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Rwanda - Education in Rwanda - rebalancing resources to accelerate post-conflict development and poverty reduction, Volume 1
Country:Rwanda; Date Stored:2004/03/23
Document Date:2004/01/01Document Type:Publication
SubTopics:Primary Education; Teaching and Learning; Curriculum & Instruction; Health Monitoring & Evaluation; Gender and EducationISBN:ISBN 0-8213-5610-0
Report Number:28112Collection Title:A World Bank country studyAfrica education country status report
Volume No:1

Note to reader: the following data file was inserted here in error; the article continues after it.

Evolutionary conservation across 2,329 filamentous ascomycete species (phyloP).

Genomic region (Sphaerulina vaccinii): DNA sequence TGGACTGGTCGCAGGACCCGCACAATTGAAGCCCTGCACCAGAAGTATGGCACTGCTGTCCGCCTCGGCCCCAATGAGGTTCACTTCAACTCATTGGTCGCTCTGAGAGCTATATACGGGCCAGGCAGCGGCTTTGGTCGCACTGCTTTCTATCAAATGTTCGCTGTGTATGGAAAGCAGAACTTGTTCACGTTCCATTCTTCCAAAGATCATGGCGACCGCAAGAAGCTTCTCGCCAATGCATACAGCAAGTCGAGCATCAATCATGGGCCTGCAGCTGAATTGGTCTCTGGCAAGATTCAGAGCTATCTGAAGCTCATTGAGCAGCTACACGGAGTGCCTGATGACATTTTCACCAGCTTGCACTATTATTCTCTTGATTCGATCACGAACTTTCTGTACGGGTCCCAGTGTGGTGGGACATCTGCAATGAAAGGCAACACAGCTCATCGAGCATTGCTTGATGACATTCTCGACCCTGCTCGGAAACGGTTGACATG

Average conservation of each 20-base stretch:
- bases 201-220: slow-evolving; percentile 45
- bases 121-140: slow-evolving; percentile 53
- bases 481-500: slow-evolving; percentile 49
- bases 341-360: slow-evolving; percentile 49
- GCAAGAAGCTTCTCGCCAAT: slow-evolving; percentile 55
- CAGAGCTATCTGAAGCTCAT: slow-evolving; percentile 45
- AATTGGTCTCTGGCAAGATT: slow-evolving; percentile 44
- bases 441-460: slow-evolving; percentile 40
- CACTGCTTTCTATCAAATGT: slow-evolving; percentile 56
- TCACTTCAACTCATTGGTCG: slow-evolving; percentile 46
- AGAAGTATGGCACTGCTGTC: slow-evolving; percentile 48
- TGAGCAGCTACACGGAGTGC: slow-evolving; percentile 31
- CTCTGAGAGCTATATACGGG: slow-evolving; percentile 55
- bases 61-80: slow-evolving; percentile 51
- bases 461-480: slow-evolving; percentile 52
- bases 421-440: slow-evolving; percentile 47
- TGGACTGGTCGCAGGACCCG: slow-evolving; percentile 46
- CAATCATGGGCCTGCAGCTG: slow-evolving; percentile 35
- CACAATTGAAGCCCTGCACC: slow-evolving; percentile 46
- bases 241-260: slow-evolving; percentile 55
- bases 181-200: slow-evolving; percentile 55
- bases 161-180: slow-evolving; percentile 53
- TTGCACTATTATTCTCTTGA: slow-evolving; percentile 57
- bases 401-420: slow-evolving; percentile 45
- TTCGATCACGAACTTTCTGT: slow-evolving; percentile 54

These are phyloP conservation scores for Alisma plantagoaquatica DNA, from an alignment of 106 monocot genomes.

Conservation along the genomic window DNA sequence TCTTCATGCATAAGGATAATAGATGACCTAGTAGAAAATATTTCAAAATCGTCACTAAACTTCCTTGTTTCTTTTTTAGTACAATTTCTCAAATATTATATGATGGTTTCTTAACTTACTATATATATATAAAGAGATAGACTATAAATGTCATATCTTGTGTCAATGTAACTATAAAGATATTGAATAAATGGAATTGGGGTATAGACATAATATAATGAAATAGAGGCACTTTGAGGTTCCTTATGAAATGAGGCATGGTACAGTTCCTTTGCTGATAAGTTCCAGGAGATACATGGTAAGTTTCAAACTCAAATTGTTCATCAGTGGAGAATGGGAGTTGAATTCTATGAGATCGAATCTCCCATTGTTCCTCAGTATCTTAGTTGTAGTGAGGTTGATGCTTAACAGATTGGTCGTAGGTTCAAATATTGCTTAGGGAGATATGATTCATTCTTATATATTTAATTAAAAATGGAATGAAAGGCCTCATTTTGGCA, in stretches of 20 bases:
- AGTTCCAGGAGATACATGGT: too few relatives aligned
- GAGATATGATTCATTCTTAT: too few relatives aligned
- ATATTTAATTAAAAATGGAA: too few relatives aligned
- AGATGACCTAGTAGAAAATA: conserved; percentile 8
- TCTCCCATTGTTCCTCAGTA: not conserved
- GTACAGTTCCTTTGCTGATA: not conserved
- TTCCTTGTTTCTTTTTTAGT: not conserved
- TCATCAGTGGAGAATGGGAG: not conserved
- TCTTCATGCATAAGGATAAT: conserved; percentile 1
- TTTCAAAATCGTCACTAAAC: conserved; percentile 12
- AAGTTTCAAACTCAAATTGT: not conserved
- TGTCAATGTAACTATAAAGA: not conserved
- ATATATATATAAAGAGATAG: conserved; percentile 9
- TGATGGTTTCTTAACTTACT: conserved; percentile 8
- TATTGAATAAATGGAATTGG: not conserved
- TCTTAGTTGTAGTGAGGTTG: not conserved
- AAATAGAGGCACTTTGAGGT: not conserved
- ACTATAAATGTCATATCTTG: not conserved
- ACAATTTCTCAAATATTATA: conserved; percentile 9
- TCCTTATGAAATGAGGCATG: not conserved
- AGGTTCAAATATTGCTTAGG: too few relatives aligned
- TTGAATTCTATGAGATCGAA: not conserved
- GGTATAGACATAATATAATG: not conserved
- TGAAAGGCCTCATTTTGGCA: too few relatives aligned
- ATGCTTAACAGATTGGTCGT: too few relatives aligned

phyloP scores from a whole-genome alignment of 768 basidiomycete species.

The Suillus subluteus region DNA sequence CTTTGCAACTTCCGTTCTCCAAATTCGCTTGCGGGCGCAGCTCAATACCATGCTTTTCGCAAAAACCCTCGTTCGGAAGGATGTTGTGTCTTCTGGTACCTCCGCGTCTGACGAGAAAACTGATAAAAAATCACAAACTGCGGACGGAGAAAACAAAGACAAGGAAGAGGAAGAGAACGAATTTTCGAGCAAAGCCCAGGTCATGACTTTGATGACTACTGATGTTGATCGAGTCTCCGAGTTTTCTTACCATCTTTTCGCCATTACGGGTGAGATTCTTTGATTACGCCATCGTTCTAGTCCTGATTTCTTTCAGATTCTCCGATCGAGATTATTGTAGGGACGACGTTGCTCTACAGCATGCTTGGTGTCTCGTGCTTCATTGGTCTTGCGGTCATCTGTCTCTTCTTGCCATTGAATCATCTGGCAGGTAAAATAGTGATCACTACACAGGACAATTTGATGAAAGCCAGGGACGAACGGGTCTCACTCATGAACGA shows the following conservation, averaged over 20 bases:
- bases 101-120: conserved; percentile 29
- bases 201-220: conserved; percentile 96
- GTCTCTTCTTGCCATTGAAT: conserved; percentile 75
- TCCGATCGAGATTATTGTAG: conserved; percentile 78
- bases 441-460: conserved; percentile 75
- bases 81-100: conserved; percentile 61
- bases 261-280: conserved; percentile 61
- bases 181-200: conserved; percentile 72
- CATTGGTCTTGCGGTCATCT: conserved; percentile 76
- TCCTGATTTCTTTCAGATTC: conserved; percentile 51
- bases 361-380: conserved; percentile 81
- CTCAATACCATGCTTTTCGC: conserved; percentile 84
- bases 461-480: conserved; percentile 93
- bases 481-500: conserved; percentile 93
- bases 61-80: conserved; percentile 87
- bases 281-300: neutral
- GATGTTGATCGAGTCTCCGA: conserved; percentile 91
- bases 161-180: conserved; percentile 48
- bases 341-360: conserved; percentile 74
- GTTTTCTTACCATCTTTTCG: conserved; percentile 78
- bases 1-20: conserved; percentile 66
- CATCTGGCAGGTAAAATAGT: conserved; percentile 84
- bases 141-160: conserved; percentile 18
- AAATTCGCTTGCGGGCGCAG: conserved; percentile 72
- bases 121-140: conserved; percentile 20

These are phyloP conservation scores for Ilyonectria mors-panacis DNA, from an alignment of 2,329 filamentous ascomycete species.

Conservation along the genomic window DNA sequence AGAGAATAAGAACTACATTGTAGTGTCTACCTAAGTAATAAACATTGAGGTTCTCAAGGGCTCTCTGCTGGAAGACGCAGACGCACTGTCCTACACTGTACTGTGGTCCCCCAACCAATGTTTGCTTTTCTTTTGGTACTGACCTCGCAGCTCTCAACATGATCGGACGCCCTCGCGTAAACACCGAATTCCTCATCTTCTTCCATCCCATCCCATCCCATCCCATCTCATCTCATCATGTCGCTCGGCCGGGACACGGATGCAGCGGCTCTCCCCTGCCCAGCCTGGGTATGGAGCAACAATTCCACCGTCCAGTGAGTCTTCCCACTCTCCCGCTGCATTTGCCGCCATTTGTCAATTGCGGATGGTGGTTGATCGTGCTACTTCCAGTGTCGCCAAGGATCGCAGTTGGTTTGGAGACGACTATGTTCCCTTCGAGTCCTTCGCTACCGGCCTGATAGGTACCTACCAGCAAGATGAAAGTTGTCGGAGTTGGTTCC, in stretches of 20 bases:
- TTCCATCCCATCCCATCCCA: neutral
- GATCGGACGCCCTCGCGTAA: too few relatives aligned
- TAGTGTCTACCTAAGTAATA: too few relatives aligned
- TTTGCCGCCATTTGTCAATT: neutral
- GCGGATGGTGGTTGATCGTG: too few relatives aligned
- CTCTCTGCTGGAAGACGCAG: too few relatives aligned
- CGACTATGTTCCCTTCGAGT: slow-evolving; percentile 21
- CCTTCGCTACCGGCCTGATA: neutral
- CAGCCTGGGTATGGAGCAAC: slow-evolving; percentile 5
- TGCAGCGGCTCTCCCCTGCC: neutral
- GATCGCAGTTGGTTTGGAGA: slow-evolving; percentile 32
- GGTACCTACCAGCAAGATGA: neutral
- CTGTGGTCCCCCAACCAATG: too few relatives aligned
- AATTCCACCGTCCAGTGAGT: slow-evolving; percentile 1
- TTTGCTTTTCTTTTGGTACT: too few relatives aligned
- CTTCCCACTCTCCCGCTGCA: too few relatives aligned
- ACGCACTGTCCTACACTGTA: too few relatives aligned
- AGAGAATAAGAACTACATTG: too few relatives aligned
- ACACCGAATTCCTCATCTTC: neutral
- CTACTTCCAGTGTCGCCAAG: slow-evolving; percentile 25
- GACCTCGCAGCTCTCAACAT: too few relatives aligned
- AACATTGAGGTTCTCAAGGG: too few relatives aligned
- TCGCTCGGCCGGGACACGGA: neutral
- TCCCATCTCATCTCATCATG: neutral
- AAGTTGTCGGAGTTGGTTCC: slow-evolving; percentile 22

Summary: Rwanda's recent history was marred by genocide in 1994, in which at least ten percent of the population lost their lives. Rebuilding the stock of human capital is an important part of the rehabilitation process, where the government has made efforts to broaden access to education, and enhance the quality of services. On the international stage, the education sector has also come into the limelight, specifically under the 2000 United Nations Millennium Declaration, and, the foregoing context presents clear challenges for education managers. The purpose of this report is to provide a factual basis for discussion. Noteworthy are the efforts to reduce grade repetition in primary education; and similarly, reforms in higher education finance have been launched to reduce the cost of government-sponsored overseas studies. The report is addressed to Rwanda's policymakers in the education sector, as well as to education practitioners, and should also be of interest to policymakers in other parts of the government, particularly those charged with managing the country's development strategy, and aligning public spending accordingly. The breadth of its coverage is limited to key economic aspects that are particularly relevant in the Poverty Reduction Strategy Paper (PRSP) context: cost, finance, service delivery, and education outcomes. Most impressive is the rapid pace of enrollment increase in the aftermath of the genocide. As the system has expanded, it has done so in ways that has moved it toward a good balance between the public, and private sectors, which also compares favorably with that of other low-income countries in Africa, in terms of the socioeconomic disparities in educational access. Challenges ahead focus on managing student flow and graduate output, mobilizing and making effective use of resources for education, ensuring that public resources for education reach the front lines, balancing the accessibility of schools against considerations of scale economies, managing classroom conditions and processes to enhance student learning, and minimizing the barriers to education for orphans and other vulnerable groups. Nevertheless, the task ahead remains daunting as the recovery phase gives way to implementing the sector ' s long-term development. Concerns about efficiency, equity, and fiscal sustainability will be inevitably relevant, as the country seeks to advance educational progress in a resource-constrained environment.

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